|Trade names||Pomalyst, Imnovid|
|Bioavailability||73% (at least)|
|Metabolism||Liver (mostly CYP1A2- and CYP3A4-mediated; some minor contributions by CYP2C19 and CYP2D6)|
|Elimination half-life||7.5 hours|
|Excretion||Urine (73%), faeces (15%)|
|Chemical and physical data|
|Molar mass||273.24 g/mol|
|3D model (JSmol)|
|(what is this?)|
Pomalidomide was approved in February 2013 by the U.S. Food and Drug Administration (FDA) as a treatment for relapsed and refractory multiple myeloma. It has been approved for use in people who have received at least two prior therapies including lenalidomide and bortezomib and have demonstrated disease progression on or within 60 days of completion of the last therapy. It received a similar approval from the European Commission in August 2013.
Origin and development
The parent compound of pomalidomide, thalidomide, was originally discovered to inhibit angiogenesis in 1994. Based upon this discovery, thalidomide was taken into clinical trials for cancer, leading to its ultimate FDA approval for multiple myeloma. Structure-activity studies revealed that amino substituted thalidomide had improved antitumor activity, which was due to its ability to directly inhibit both the tumor cell and vascular compartments of myeloma cancers. This dual activity of pomalidomide makes it more efficacious than thalidomide in vitro and in vivo.
Phase I trial results showed tolerable side effects.
Phase III results showed significant extension of progression-free survival, and overall survival (median 11.9 months vs. 7.8 months; p = 0.0002) in patients taking pomalidomide and dexamethasone vs. dexamethasone alone.
Pomalidomide directly inhibits angiogenesis and myeloma cell growth. This dual effect is central to its activity in myeloma, rather than other pathways such as TNF alpha inhibition, since potent TNF inhibitors including rolipram and pentoxifylline do not inhibit myeloma cell growth or angiogenesis. Upregulation of interferon gamma, IL-2 and IL-10 as well as downregulation of IL-6 have been reported for pomalidomide. These changes may contribute to pomalidomide's anti-angiogenic and anti-myeloma activities.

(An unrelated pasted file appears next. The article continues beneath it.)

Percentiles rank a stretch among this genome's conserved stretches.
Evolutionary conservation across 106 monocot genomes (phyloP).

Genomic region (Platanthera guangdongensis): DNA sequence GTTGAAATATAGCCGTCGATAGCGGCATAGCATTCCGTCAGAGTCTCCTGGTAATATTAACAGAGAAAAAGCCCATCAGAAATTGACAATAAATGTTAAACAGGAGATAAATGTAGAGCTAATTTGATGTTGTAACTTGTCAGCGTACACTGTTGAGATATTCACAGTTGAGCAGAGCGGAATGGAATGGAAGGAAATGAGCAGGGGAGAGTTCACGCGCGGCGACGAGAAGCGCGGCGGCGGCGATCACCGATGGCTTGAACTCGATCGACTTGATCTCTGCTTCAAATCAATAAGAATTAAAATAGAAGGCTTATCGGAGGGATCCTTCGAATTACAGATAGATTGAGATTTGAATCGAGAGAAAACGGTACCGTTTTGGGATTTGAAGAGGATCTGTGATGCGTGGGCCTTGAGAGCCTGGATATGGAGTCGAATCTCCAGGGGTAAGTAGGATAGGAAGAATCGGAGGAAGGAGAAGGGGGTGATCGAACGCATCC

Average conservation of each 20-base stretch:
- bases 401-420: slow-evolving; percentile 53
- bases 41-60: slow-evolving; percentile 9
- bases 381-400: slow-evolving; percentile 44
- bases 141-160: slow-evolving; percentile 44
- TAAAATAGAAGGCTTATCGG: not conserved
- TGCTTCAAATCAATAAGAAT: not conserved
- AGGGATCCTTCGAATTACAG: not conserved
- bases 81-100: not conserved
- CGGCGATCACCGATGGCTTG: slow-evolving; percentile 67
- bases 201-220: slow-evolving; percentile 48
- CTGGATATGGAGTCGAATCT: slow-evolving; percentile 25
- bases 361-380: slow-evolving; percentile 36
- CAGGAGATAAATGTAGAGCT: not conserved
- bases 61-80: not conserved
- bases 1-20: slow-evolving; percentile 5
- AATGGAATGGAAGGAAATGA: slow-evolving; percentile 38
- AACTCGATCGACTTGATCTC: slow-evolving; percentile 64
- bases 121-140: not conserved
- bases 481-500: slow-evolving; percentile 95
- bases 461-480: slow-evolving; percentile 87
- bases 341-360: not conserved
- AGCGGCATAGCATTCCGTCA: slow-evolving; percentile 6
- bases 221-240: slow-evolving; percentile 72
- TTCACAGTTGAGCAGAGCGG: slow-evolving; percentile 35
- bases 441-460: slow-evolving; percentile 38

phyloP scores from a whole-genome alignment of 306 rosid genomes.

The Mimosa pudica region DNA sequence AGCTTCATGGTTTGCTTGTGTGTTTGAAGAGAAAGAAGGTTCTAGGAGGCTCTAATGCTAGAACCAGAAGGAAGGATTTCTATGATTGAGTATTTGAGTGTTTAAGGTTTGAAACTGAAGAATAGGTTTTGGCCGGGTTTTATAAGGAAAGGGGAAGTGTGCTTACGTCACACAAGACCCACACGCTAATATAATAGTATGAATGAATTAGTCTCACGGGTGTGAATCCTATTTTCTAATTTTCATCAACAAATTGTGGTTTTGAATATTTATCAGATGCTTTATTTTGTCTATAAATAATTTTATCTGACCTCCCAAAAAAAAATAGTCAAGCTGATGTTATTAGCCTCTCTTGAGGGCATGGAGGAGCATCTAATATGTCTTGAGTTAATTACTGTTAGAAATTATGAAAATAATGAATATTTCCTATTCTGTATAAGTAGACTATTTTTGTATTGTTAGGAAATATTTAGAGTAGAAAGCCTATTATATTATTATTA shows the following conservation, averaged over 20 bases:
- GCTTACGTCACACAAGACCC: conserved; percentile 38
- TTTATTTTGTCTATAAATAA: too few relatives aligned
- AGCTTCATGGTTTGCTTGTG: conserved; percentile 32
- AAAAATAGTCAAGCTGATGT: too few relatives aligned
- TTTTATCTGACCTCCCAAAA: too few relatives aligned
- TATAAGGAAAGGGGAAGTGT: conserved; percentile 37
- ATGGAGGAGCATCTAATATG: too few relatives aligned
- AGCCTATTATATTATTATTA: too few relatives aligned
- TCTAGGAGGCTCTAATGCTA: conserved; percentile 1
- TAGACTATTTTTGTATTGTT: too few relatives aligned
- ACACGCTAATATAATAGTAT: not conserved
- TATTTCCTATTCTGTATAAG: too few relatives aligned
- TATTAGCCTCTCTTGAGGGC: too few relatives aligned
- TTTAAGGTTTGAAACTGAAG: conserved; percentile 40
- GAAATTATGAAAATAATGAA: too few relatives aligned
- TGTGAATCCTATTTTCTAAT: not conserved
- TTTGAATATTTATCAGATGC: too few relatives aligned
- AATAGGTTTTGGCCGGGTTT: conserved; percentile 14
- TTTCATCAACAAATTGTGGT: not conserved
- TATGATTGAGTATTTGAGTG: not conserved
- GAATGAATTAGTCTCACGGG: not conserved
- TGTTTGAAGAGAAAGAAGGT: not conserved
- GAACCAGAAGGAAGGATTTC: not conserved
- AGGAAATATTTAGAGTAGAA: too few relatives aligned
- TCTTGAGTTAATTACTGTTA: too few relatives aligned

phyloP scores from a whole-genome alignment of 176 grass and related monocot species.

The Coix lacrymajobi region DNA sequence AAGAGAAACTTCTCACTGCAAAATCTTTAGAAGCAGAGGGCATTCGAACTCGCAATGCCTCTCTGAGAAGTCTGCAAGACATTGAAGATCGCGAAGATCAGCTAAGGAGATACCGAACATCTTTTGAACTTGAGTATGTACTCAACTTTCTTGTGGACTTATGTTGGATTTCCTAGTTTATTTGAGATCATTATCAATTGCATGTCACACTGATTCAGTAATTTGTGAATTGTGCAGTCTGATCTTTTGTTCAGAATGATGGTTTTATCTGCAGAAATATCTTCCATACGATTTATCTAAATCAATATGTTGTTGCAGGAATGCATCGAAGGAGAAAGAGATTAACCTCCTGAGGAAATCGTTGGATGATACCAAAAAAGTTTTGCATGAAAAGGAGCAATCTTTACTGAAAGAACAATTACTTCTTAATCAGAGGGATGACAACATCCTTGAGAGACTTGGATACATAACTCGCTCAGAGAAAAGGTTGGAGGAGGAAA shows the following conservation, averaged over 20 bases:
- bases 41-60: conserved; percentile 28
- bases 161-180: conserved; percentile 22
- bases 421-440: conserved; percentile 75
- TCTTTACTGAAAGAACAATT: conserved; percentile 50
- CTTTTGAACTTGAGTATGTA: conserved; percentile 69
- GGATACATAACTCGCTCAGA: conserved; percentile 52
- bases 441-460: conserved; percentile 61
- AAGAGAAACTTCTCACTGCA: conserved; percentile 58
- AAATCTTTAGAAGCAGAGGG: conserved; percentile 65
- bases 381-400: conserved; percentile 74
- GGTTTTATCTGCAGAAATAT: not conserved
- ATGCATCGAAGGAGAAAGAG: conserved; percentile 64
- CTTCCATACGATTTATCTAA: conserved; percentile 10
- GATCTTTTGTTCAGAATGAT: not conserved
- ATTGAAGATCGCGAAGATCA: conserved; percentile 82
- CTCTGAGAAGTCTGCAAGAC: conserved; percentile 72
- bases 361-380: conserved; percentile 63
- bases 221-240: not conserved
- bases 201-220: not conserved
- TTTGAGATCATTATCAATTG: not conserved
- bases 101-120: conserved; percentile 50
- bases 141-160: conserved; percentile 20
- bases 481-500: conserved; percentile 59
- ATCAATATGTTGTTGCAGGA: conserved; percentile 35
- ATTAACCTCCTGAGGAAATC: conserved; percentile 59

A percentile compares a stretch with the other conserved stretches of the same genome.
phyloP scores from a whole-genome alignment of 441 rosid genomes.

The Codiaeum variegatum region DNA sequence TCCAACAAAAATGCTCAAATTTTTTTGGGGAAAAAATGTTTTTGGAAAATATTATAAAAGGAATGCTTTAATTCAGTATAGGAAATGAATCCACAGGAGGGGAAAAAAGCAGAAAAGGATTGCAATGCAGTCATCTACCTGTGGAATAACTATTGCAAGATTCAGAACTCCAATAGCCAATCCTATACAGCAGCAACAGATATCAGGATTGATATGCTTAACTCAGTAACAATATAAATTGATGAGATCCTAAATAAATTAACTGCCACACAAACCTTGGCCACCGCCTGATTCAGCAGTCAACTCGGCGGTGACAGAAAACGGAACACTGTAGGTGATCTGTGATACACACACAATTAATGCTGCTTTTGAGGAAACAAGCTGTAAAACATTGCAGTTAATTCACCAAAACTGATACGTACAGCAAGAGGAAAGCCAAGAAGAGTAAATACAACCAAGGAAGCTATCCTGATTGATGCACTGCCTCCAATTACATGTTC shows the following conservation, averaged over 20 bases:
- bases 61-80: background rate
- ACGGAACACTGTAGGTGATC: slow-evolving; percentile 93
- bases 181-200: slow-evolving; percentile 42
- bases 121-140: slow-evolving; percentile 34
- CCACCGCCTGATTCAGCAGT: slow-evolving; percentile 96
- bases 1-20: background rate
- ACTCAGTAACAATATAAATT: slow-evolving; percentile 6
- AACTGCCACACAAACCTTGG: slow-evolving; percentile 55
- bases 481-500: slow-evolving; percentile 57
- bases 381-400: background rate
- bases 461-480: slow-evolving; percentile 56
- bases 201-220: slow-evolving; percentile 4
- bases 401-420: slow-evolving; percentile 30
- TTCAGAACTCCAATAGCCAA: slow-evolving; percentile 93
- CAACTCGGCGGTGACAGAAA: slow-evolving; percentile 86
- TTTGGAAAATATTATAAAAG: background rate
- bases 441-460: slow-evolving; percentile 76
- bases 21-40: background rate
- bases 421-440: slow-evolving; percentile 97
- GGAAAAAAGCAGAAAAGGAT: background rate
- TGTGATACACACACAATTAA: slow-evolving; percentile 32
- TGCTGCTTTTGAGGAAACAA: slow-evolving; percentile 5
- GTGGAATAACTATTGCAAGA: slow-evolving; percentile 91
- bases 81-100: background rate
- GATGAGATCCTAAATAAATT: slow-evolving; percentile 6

Pregnancy and sexual contact warnings
Because pomalidomide can cause harm to unborn babies when administered during pregnancy, women taking pomalidomide must not become pregnant.
To avoid embryo-fetal exposure, a "Risk Evaluation and Mitigation Strategy" (REMS) program was developed to ensure pregnancy prevention or distribution of the drug to those who are or might become pregnant. Women must produce two negative pregnancy tests and use contraception methods before beginning pomalidomide. Women must commit either to abstain continuously from heterosexual sexual intercourse or to use two methods of reliable birth control, beginning 4 weeks prior to initiating treatment with pomalidomide, during therapy, during dose interruptions and continuing for 4 weeks following discontinuation of pomalidomide therapy.
Pomalidomide is present in the semen of patients receiving the drug. Therefore, males must always use a latex or synthetic condom during any sexual contact with females of reproductive potential while taking pomalidomide and for up to 28 days after discontinuing pomalidomide, even if they have undergone a successful vasectomy. Male patients taking pomalidomide must not donate sperm.
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